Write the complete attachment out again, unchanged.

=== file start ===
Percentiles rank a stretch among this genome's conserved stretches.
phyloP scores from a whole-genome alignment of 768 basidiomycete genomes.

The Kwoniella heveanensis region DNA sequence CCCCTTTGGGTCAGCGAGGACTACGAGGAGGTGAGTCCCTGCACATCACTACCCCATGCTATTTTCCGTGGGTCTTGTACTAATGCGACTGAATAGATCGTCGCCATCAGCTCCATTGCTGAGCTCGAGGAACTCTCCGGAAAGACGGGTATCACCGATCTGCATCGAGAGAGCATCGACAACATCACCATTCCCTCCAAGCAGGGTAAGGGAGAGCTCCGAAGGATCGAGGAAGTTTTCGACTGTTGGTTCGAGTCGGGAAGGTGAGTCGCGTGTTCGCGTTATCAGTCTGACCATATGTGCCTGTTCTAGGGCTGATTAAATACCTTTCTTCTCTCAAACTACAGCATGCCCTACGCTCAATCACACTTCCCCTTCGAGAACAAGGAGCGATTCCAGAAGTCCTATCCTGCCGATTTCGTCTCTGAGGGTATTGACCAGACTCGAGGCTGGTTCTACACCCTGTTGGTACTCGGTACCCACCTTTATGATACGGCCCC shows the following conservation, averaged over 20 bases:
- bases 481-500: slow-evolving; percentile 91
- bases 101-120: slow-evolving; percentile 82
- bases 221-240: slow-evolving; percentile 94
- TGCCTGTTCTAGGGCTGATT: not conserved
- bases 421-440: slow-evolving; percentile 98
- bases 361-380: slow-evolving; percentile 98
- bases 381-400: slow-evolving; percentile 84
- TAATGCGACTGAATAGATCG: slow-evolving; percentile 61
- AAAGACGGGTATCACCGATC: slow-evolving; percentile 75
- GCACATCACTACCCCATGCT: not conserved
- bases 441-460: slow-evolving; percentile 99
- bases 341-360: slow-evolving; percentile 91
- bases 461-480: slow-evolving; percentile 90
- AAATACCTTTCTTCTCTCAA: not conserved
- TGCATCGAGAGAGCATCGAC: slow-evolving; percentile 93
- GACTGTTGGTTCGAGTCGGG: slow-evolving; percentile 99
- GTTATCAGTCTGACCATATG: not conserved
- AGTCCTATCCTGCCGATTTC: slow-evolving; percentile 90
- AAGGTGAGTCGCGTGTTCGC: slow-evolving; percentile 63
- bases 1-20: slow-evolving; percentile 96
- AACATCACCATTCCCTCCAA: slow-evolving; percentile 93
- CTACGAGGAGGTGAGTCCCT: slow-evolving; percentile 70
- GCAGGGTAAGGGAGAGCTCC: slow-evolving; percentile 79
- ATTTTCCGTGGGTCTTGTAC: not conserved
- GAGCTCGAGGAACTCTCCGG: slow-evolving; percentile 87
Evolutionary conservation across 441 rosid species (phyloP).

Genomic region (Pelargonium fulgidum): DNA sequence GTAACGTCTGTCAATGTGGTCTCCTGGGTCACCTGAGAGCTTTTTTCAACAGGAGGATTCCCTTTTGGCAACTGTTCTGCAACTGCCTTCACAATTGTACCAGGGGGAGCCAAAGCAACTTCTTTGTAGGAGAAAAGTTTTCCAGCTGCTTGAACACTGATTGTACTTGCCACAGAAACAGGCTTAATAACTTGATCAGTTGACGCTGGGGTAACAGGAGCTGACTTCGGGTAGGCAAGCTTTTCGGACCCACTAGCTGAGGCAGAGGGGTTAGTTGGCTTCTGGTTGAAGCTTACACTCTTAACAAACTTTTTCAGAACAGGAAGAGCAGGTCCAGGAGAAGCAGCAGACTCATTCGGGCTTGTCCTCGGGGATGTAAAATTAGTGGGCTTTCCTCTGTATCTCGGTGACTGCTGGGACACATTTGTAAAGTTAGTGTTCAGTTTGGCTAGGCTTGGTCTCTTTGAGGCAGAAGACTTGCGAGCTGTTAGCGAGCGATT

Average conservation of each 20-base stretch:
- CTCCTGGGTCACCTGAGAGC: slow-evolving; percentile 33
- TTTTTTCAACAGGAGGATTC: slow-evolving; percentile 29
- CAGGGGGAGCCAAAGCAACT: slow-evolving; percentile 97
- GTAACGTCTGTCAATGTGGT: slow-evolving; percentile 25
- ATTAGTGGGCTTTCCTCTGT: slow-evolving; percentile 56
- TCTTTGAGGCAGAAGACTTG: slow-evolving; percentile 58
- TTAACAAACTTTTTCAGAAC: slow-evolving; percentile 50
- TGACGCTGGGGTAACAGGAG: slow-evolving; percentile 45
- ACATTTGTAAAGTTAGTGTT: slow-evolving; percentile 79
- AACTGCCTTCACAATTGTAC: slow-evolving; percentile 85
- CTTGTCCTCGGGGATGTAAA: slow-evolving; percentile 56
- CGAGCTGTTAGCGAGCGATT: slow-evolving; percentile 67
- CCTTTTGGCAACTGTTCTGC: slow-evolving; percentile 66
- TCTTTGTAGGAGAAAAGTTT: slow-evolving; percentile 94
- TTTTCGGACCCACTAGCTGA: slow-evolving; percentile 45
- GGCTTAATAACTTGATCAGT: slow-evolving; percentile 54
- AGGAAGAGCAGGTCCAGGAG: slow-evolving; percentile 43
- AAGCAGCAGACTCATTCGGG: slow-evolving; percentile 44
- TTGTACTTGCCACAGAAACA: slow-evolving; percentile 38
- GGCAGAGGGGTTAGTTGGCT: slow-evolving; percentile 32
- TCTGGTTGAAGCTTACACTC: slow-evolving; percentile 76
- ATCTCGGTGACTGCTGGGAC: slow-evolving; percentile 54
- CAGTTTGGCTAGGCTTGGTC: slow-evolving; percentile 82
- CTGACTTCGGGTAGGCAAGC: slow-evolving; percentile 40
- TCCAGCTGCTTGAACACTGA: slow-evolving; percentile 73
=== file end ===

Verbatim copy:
Percentiles rank a stretch among this genome's conserved stretches.
phyloP scores from a whole-genome alignment of 768 basidiomycete genomes.

The Kwoniella heveanensis region DNA sequence CCCCTTTGGGTCAGCGAGGACTACGAGGAGGTGAGTCCCTGCACATCACTACCCCATGCTATTTTCCGTGGGTCTTGTACTAATGCGACTGAATAGATCGTCGCCATCAGCTCCATTGCTGAGCTCGAGGAACTCTCCGGAAAGACGGGTATCACCGATCTGCATCGAGAGAGCATCGACAACATCACCATTCCCTCCAAGCAGGGTAAGGGAGAGCTCCGAAGGATCGAGGAAGTTTTCGACTGTTGGTTCGAGTCGGGAAGGTGAGTCGCGTGTTCGCGTTATCAGTCTGACCATATGTGCCTGTTCTAGGGCTGATTAAATACCTTTCTTCTCTCAAACTACAGCATGCCCTACGCTCAATCACACTTCCCCTTCGAGAACAAGGAGCGATTCCAGAAGTCCTATCCTGCCGATTTCGTCTCTGAGGGTATTGACCAGACTCGAGGCTGGTTCTACACCCTGTTGGTACTCGGTACCCACCTTTATGATACGGCCCC shows the following conservation, averaged over 20 bases:
- bases 481-500: slow-evolving; percentile 91
- bases 101-120: slow-evolving; percentile 82
- bases 221-240: slow-evolving; percentile 94
- TGCCTGTTCTAGGGCTGATT: not conserved
- bases 421-440: slow-evolving; percentile 98
- bases 361-380: slow-evolving; percentile 98
- bases 381-400: slow-evolving; percentile 84
- TAATGCGACTGAATAGATCG: slow-evolving; percentile 61
- AAAGACGGGTATCACCGATC: slow-evolving; percentile 75
- GCACATCACTACCCCATGCT: not conserved
- bases 441-460: slow-evolving; percentile 99
- bases 341-360: slow-evolving; percentile 91
- bases 461-480: slow-evolving; percentile 90
- AAATACCTTTCTTCTCTCAA: not conserved
- TGCATCGAGAGAGCATCGAC: slow-evolving; percentile 93
- GACTGTTGGTTCGAGTCGGG: slow-evolving; percentile 99
- GTTATCAGTCTGACCATATG: not conserved
- AGTCCTATCCTGCCGATTTC: slow-evolving; percentile 90
- AAGGTGAGTCGCGTGTTCGC: slow-evolving; percentile 63
- bases 1-20: slow-evolving; percentile 96
- AACATCACCATTCCCTCCAA: slow-evolving; percentile 93
- CTACGAGGAGGTGAGTCCCT: slow-evolving; percentile 70
- GCAGGGTAAGGGAGAGCTCC: slow-evolving; percentile 79
- ATTTTCCGTGGGTCTTGTAC: not conserved
- GAGCTCGAGGAACTCTCCGG: slow-evolving; percentile 87
Evolutionary conservation across 441 rosid species (phyloP).

Genomic region (Pelargonium fulgidum): DNA sequence GTAACGTCTGTCAATGTGGTCTCCTGGGTCACCTGAGAGCTTTTTTCAACAGGAGGATTCCCTTTTGGCAACTGTTCTGCAACTGCCTTCACAATTGTACCAGGGGGAGCCAAAGCAACTTCTTTGTAGGAGAAAAGTTTTCCAGCTGCTTGAACACTGATTGTACTTGCCACAGAAACAGGCTTAATAACTTGATCAGTTGACGCTGGGGTAACAGGAGCTGACTTCGGGTAGGCAAGCTTTTCGGACCCACTAGCTGAGGCAGAGGGGTTAGTTGGCTTCTGGTTGAAGCTTACACTCTTAACAAACTTTTTCAGAACAGGAAGAGCAGGTCCAGGAGAAGCAGCAGACTCATTCGGGCTTGTCCTCGGGGATGTAAAATTAGTGGGCTTTCCTCTGTATCTCGGTGACTGCTGGGACACATTTGTAAAGTTAGTGTTCAGTTTGGCTAGGCTTGGTCTCTTTGAGGCAGAAGACTTGCGAGCTGTTAGCGAGCGATT

Average conservation of each 20-base stretch:
- CTCCTGGGTCACCTGAGAGC: slow-evolving; percentile 33
- TTTTTTCAACAGGAGGATTC: slow-evolving; percentile 29
- CAGGGGGAGCCAAAGCAACT: slow-evolving; percentile 97
- GTAACGTCTGTCAATGTGGT: slow-evolving; percentile 25
- ATTAGTGGGCTTTCCTCTGT: slow-evolving; percentile 56
- TCTTTGAGGCAGAAGACTTG: slow-evolving; percentile 58
- TTAACAAACTTTTTCAGAAC: slow-evolving; percentile 50
- TGACGCTGGGGTAACAGGAG: slow-evolving; percentile 45
- ACATTTGTAAAGTTAGTGTT: slow-evolving; percentile 79
- AACTGCCTTCACAATTGTAC: slow-evolving; percentile 85
- CTTGTCCTCGGGGATGTAAA: slow-evolving; percentile 56
- CGAGCTGTTAGCGAGCGATT: slow-evolving; percentile 67
- CCTTTTGGCAACTGTTCTGC: slow-evolving; percentile 66
- TCTTTGTAGGAGAAAAGTTT: slow-evolving; percentile 94
- TTTTCGGACCCACTAGCTGA: slow-evolving; percentile 45
- GGCTTAATAACTTGATCAGT: slow-evolving; percentile 54
- AGGAAGAGCAGGTCCAGGAG: slow-evolving; percentile 43
- AAGCAGCAGACTCATTCGGG: slow-evolving; percentile 44
- TTGTACTTGCCACAGAAACA: slow-evolving; percentile 38
- GGCAGAGGGGTTAGTTGGCT: slow-evolving; percentile 32
- TCTGGTTGAAGCTTACACTC: slow-evolving; percentile 76
- ATCTCGGTGACTGCTGGGAC: slow-evolving; percentile 54
- CAGTTTGGCTAGGCTTGGTC: slow-evolving; percentile 82
- CTGACTTCGGGTAGGCAAGC: slow-evolving; percentile 40
- TCCAGCTGCTTGAACACTGA: slow-evolving; percentile 73